Except for Bombardier, the candidates thought closed-door practices should be up to the coach if there is a valid reason for closing them, but suggested parents be allowed to attend some of the practices each season. Bombardier favors open practices.
None of the candidates thought adding 20 days to the school year, as being proposed by state/federal officials, is a good idea. The financial aspect is one drawback. They also said they would need to be convinced it would be academically sound; they said they believe Fredericktown students are already getting a good education, as evidenced by the excellent rating on the most recent report card.
The candidates agreed that an academic booster club would be of great benefit to the district as it would encourage parents to be more involved in their children’s education.
They also all said they would be more than willing to listen to a parent’s complaint or concerns about a teacher or administrator, but would encourage the person to follow the established chain of command in seeking a resolution.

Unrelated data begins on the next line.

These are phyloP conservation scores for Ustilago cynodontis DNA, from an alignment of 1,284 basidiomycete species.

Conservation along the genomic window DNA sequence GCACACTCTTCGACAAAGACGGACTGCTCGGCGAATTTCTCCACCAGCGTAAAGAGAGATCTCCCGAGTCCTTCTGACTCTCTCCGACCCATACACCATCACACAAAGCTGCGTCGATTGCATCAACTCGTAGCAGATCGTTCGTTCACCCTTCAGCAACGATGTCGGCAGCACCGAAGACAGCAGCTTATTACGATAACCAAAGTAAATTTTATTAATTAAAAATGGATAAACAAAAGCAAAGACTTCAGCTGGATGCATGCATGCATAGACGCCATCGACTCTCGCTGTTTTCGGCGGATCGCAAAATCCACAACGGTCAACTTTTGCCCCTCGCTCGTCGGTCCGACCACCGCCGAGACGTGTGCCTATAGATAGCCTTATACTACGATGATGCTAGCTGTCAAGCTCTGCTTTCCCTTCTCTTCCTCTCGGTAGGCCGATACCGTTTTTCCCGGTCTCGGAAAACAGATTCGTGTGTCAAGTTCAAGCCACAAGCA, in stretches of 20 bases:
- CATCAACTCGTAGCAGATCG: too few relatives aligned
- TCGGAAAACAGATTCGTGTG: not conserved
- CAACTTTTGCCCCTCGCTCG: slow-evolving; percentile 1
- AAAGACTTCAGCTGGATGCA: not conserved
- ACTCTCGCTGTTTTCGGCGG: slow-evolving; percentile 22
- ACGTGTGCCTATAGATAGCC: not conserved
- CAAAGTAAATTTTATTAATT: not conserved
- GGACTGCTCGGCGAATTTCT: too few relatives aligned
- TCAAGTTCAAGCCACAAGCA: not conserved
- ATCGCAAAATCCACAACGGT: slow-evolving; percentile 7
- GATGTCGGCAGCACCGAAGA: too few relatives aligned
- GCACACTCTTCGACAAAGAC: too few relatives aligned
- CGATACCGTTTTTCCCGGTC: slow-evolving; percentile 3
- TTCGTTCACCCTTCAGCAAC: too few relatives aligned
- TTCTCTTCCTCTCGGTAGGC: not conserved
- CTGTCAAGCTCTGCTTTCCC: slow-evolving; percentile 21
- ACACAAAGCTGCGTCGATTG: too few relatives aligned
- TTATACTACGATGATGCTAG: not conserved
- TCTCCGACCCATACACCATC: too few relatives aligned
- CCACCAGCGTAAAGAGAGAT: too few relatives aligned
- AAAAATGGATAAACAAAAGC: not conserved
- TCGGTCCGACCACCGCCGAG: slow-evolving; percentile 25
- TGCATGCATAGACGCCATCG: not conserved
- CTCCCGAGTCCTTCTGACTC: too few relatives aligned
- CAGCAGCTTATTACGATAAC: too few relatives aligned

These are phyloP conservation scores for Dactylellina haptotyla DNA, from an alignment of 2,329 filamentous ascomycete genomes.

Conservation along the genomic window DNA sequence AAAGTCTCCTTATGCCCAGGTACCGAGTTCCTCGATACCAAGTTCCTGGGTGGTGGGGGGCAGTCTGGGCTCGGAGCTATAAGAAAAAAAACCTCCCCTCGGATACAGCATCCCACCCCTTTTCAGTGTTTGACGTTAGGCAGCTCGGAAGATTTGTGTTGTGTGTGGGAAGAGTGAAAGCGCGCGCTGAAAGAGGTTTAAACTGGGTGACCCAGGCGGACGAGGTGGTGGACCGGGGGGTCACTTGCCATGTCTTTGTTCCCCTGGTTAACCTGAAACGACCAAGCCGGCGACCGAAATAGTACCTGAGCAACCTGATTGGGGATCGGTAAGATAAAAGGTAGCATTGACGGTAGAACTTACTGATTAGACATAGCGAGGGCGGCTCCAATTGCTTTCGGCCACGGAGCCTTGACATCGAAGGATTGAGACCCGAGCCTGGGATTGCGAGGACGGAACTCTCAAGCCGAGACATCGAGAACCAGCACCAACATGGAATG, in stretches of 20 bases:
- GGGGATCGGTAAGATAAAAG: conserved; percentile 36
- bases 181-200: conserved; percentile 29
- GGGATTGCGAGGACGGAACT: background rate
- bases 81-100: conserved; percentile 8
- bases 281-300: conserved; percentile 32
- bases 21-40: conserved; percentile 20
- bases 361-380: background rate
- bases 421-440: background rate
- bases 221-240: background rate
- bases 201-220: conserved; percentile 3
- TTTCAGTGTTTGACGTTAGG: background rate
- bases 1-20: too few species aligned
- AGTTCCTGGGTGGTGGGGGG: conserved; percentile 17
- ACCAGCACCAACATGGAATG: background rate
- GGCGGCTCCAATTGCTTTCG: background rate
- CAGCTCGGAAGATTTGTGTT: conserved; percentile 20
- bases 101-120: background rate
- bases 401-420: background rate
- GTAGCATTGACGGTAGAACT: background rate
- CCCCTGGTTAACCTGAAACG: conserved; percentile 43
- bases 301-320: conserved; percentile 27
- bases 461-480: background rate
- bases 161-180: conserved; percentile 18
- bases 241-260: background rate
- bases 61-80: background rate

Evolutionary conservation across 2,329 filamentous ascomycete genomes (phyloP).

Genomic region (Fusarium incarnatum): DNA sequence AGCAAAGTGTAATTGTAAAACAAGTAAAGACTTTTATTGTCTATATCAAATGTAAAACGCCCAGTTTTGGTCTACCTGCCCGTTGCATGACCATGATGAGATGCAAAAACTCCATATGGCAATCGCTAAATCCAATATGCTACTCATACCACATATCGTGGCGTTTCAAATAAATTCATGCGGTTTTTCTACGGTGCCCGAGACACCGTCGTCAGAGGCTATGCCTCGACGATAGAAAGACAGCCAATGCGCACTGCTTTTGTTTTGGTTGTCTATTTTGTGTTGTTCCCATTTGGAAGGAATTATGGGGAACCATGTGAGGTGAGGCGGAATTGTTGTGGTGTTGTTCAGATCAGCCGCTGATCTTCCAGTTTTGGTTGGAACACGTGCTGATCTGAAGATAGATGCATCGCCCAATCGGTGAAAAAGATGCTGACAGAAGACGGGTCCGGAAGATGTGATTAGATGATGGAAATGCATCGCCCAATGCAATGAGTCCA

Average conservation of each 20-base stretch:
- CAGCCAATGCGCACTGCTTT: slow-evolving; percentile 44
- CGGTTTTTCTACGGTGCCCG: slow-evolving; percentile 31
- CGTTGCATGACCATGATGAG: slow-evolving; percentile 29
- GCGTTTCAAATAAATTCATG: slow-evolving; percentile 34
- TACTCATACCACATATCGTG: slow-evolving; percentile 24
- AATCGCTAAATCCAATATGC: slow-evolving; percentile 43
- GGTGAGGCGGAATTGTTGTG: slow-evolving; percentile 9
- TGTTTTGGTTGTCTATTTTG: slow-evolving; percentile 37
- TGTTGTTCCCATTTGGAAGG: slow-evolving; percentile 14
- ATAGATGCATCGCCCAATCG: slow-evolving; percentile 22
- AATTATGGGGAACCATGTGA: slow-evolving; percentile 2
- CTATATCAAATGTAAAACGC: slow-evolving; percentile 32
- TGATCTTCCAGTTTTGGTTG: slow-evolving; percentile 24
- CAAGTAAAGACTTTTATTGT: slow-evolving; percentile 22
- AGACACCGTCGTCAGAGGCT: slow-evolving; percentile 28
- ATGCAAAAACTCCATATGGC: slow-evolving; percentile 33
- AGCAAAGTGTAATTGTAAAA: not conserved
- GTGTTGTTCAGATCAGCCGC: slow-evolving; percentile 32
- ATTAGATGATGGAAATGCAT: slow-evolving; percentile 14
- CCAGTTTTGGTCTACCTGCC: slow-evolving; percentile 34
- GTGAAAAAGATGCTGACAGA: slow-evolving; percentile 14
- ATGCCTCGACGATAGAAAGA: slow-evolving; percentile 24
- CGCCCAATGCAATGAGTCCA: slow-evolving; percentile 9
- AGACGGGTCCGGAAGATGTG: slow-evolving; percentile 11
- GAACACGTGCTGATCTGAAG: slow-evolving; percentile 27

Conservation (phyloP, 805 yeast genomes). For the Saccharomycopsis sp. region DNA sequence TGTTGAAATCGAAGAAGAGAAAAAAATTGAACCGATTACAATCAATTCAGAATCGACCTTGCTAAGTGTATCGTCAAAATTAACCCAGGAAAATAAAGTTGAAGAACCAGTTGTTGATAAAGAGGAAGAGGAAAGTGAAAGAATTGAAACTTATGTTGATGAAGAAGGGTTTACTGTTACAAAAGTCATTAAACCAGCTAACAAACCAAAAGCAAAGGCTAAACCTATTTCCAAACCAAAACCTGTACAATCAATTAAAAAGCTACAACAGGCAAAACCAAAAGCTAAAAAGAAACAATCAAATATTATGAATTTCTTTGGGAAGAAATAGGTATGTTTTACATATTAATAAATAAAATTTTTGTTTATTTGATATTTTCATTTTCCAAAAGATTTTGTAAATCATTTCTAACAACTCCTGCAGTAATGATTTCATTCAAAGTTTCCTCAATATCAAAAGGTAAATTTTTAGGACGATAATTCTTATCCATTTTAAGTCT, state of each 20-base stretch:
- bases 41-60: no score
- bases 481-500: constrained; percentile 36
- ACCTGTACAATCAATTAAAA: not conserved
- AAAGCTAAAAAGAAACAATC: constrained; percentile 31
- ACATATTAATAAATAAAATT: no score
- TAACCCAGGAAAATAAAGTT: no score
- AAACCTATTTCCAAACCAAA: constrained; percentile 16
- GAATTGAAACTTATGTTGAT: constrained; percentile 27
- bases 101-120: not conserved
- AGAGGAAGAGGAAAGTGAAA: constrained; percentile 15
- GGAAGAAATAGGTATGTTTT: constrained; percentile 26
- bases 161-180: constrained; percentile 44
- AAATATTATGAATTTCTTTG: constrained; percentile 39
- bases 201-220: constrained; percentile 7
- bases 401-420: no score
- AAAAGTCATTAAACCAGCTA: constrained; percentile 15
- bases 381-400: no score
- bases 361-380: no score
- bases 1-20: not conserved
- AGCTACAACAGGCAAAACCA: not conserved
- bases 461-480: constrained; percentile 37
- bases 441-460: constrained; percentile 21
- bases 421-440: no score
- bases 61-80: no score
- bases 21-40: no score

After discussing the role of a school board member and explaining how they plan to educate themselves about a board member’s duties if elected, the candidates listed three reasons they are running for the school board.
Blanchard: To give back to the community; to provide a fresh perspective; and to help the district grow.
Bombardier: To serve the community; qualified for the position; and to further expand what has already been accomplished both academically and athletically.
Streby: To “till the soil” (not plow it under) and grow some new and fresh ideas; to give back to the community; and to offer himself as a servant to the community.
Tucker: To give back to the school district; to help the district continue to grow; and to be able to listen to community members and do what’s best.
Zolman: Protect the district’s excellent rating; improve on that rating and continue to try to reach every single student; and maintain the district’s stability and quality.
Weller was unable to stay for the final question.